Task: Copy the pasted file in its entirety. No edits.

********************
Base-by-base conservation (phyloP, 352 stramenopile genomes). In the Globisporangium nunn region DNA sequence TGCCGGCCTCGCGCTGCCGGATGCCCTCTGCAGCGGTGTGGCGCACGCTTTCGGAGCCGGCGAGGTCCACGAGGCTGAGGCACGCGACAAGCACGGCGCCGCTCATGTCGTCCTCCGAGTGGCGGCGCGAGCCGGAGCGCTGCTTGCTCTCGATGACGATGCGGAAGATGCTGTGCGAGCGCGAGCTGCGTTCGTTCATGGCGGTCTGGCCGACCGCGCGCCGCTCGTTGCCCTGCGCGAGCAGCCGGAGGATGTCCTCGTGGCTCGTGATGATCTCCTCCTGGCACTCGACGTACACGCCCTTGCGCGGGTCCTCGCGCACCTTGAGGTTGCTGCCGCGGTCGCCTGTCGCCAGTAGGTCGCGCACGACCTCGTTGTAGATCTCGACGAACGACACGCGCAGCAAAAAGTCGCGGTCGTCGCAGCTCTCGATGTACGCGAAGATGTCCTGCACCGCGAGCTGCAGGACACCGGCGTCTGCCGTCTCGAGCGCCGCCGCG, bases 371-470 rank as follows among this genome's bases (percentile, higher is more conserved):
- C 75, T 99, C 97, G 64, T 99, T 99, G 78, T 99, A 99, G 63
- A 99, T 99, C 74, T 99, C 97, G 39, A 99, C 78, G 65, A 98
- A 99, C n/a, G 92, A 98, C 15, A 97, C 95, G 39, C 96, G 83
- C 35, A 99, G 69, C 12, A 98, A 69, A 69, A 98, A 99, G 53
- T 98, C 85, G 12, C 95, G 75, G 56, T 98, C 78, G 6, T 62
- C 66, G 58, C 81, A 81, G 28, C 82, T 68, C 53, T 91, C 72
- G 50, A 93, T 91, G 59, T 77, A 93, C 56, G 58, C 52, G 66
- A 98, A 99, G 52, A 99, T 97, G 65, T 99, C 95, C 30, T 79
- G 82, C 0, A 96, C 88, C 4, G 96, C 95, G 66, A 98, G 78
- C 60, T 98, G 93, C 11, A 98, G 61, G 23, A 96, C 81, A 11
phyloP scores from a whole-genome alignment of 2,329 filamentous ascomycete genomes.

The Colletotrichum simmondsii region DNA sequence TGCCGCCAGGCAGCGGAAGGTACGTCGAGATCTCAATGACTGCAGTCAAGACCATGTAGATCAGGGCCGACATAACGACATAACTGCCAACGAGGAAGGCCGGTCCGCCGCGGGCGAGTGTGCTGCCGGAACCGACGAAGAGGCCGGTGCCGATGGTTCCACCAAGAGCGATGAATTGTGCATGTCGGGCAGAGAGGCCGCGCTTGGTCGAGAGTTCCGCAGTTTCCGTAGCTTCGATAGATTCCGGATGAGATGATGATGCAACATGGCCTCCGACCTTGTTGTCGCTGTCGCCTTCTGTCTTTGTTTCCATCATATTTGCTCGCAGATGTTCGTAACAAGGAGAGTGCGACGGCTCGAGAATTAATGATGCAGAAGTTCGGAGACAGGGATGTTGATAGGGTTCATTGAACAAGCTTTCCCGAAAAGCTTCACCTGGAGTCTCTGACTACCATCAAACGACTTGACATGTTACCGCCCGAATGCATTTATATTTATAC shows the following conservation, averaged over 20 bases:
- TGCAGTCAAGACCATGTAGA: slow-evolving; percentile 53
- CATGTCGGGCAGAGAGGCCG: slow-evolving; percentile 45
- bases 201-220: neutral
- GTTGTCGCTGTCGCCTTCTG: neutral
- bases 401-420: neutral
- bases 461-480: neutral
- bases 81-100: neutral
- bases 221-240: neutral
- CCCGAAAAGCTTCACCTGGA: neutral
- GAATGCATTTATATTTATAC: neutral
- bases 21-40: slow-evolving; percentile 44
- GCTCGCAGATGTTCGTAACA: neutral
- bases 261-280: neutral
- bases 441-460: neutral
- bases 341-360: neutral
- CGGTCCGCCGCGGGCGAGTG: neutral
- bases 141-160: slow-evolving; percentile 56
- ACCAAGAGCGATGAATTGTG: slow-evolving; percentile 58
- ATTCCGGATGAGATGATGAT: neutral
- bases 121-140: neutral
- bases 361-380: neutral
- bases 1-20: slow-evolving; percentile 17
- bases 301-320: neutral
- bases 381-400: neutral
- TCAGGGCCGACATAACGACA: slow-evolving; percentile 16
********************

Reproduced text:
Base-by-base conservation (phyloP, 352 stramenopile genomes). In the Globisporangium nunn region DNA sequence TGCCGGCCTCGCGCTGCCGGATGCCCTCTGCAGCGGTGTGGCGCACGCTTTCGGAGCCGGCGAGGTCCACGAGGCTGAGGCACGCGACAAGCACGGCGCCGCTCATGTCGTCCTCCGAGTGGCGGCGCGAGCCGGAGCGCTGCTTGCTCTCGATGACGATGCGGAAGATGCTGTGCGAGCGCGAGCTGCGTTCGTTCATGGCGGTCTGGCCGACCGCGCGCCGCTCGTTGCCCTGCGCGAGCAGCCGGAGGATGTCCTCGTGGCTCGTGATGATCTCCTCCTGGCACTCGACGTACACGCCCTTGCGCGGGTCCTCGCGCACCTTGAGGTTGCTGCCGCGGTCGCCTGTCGCCAGTAGGTCGCGCACGACCTCGTTGTAGATCTCGACGAACGACACGCGCAGCAAAAAGTCGCGGTCGTCGCAGCTCTCGATGTACGCGAAGATGTCCTGCACCGCGAGCTGCAGGACACCGGCGTCTGCCGTCTCGAGCGCCGCCGCG, bases 371-470 rank as follows among this genome's bases (percentile, higher is more conserved):
- C 75, T 99, C 97, G 64, T 99, T 99, G 78, T 99, A 99, G 63
- A 99, T 99, C 74, T 99, C 97, G 39, A 99, C 78, G 65, A 98
- A 99, C n/a, G 92, A 98, C 15, A 97, C 95, G 39, C 96, G 83
- C 35, A 99, G 69, C 12, A 98, A 69, A 69, A 98, A 99, G 53
- T 98, C 85, G 12, C 95, G 75, G 56, T 98, C 78, G 6, T 62
- C 66, G 58, C 81, A 81, G 28, C 82, T 68, C 53, T 91, C 72
- G 50, A 93, T 91, G 59, T 77, A 93, C 56, G 58, C 52, G 66
- A 98, A 99, G 52, A 99, T 97, G 65, T 99, C 95, C 30, T 79
- G 82, C 0, A 96, C 88, C 4, G 96, C 95, G 66, A 98, G 78
- C 60, T 98, G 93, C 11, A 98, G 61, G 23, A 96, C 81, A 11
phyloP scores from a whole-genome alignment of 2,329 filamentous ascomycete genomes.

The Colletotrichum simmondsii region DNA sequence TGCCGCCAGGCAGCGGAAGGTACGTCGAGATCTCAATGACTGCAGTCAAGACCATGTAGATCAGGGCCGACATAACGACATAACTGCCAACGAGGAAGGCCGGTCCGCCGCGGGCGAGTGTGCTGCCGGAACCGACGAAGAGGCCGGTGCCGATGGTTCCACCAAGAGCGATGAATTGTGCATGTCGGGCAGAGAGGCCGCGCTTGGTCGAGAGTTCCGCAGTTTCCGTAGCTTCGATAGATTCCGGATGAGATGATGATGCAACATGGCCTCCGACCTTGTTGTCGCTGTCGCCTTCTGTCTTTGTTTCCATCATATTTGCTCGCAGATGTTCGTAACAAGGAGAGTGCGACGGCTCGAGAATTAATGATGCAGAAGTTCGGAGACAGGGATGTTGATAGGGTTCATTGAACAAGCTTTCCCGAAAAGCTTCACCTGGAGTCTCTGACTACCATCAAACGACTTGACATGTTACCGCCCGAATGCATTTATATTTATAC shows the following conservation, averaged over 20 bases:
- TGCAGTCAAGACCATGTAGA: slow-evolving; percentile 53
- CATGTCGGGCAGAGAGGCCG: slow-evolving; percentile 45
- bases 201-220: neutral
- GTTGTCGCTGTCGCCTTCTG: neutral
- bases 401-420: neutral
- bases 461-480: neutral
- bases 81-100: neutral
- bases 221-240: neutral
- CCCGAAAAGCTTCACCTGGA: neutral
- GAATGCATTTATATTTATAC: neutral
- bases 21-40: slow-evolving; percentile 44
- GCTCGCAGATGTTCGTAACA: neutral
- bases 261-280: neutral
- bases 441-460: neutral
- bases 341-360: neutral
- CGGTCCGCCGCGGGCGAGTG: neutral
- bases 141-160: slow-evolving; percentile 56
- ACCAAGAGCGATGAATTGTG: slow-evolving; percentile 58
- ATTCCGGATGAGATGATGAT: neutral
- bases 121-140: neutral
- bases 361-380: neutral
- bases 1-20: slow-evolving; percentile 17
- bases 301-320: neutral
- bases 381-400: neutral
- TCAGGGCCGACATAACGACA: slow-evolving; percentile 16